Danish Fat Tax on Food

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Posted on: 31 Oct 2011

With the aim of improving the health of the Danish population, the Danish government has implemented a controversial fat tax on food products. The tax applies to food products high in saturated fat and affects dairy products, vegetable oils and meat.

THIS REPORT CONTAINS ASSESSMENTS OF COMMODITY AND TRADE ISSUES MADE BY USDA STAFF AND NOT NECESSARILY STATEMENTS OF OFFICIAL U.S. GOVERNMENT POLICY Voluntary Public - Date: 10/6/2011 GAIN Report Number: DK1103 Denmark Post: Stockholm Danish Fat Tax on Food Report Categories: Trade Policy Monitoring Dairy and Products Approved By: Mary Ellen Smith Prepared By: Asa Wideback Report Highlights: With the aim of improving the health of the Danish population, the Danish government has implemented a controversial fat tax on food products. The tax applies to food products high in saturated fat and affects dairy products, vegetable oils and meat. General Information: Background On October 1, 2011, the Danish government implemented a tax on food high in saturated fat. Products affected by the tax include meat, cheese, butter and vegetable oils [1] . The tax is the first of its kind in the EU and was imposed to help Danish consumers make better and healthier food choices. For the same reason, Denmark imposed similar health related taxes on confectionary and soft drinks between 2008 and 2010. The fat tax rate is DKK 16 per kg saturated fat and applies to domestic and imported food products with a saturated fat content exceeding 2.3%. The expected cost for Danish food producers and importers is about DKK 1 billion (USD 180 million) per year. The tax will be collected by the processors and importers, not the retail sector. Expected increases in food prices will vary depending on the food category, please see table below. Food Product Saturated fat per Price (DKK) New Price Price Increase 100 gr Before (DKK) (%) Butter, 250 g 51.8 15.50 18.1 16.7 Cheese 45+, 500 16.7 34.40 36.1 4.9 g Rapeseed Oil, 1 6.4 9.95 11.03 10.9 liter Pork, 500 g 6.5 19.95 20.96 5.1 Beef, 1,000 g 5.2 199.88 200.9 0.5 Source: The Danish Ministry of Taxation Danish Food Industry Critical The tax has predictably been heavily criticized by the Danish food industry, which claims that it will harm productivity and imports. Danish exports will, however, not be affected by the tax as it only applies to products consumed in Denmark. The food industry fears that the tax will encourage Danes to travel across the border to Germany and Sweden to shop. In addition, it questions whether it will actually lead to healthier eating as the tax might encourage the use of food additives to replace the saturated fats. The Danish government believes that consumer patterns will indeed change and estimates that saturated fat consumption will be reduced by 4%. Implications on Trade As mentioned above, the obligation to pay the financial levy lies with the importer. The importer needs to be registered with the Danish Customs and Tax Administration. Registration is to take place before transport of the food from the foreign country has begun. The new tax is also an extra burden for exporters as they will have to calculate the saturated fat content included in their products in order for the Danish importer to pay the tax. Also, they will need to take the tax cost into consideration when setting the price. It is hard to predict if the new tax will have any implications on import volumes of the affected products to Denmark. Products with relatively low saturated fat content, such as meat, will obviously be less affected. The competitiveness of cheaper imported products might, however, be reduced since the tax is based on volume, not price. U.S. exports of products that are most affected by the tax (butter, edible oils and pork fat) to Denmark are rather limited. In 2010, U.S. exports of butter to Denmark were valued at USD 6 million while exports of edible oils and pork fat were virtually none. [1] Products subject to taxation: Dairy products under HS codes 0401-0406 Animal fat which are melted out or are extracted in other ways that are under HS codes 1501-1504 and 1516 Edible oils and fat under HS codes 1507-1516 Margarine and other food under HS codes 1517 Spreadable blended spreads under HS codes 2106 HS codes are not used for meat products. Meat from cattle, swine, sheep, goat, horse and poultry is taxed based on the meat content and the average standards of saturated fat in the individual species. Other food which, based on an overall evaluation of the nature of the food, its use and the way it is marketed, can be considered to be a substitute for or imitation of the goods specified above.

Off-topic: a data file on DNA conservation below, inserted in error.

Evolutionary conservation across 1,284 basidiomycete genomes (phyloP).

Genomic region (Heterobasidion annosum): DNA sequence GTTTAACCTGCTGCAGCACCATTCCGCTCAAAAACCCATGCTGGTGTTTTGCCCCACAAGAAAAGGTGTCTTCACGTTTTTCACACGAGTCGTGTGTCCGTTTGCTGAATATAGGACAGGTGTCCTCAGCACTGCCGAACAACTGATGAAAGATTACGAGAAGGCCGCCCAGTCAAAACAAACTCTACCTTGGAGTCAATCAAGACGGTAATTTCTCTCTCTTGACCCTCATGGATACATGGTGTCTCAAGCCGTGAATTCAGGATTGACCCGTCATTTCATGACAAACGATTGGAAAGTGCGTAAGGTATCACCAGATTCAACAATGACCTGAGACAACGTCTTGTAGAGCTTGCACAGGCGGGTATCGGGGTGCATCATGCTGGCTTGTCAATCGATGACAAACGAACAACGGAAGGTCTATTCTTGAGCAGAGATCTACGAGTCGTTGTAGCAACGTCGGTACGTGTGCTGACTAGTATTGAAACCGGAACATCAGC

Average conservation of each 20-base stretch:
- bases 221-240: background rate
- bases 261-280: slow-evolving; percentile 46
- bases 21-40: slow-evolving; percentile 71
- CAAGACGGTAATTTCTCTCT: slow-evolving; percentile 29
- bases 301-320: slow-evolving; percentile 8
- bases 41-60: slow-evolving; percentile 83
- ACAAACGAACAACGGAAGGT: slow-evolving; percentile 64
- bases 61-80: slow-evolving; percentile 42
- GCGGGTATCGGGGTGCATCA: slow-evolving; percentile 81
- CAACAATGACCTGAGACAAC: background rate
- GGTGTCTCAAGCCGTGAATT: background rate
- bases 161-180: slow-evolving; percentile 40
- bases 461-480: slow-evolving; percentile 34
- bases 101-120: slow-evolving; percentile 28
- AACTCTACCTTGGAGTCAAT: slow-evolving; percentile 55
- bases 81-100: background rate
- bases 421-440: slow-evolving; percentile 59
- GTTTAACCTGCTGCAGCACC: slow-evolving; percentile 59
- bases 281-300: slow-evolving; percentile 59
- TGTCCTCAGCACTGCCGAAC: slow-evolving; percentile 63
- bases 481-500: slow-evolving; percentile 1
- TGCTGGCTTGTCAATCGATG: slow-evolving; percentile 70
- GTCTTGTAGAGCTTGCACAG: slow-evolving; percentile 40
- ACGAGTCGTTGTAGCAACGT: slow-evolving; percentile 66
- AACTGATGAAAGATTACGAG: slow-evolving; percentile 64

Posted: 31 October 2011

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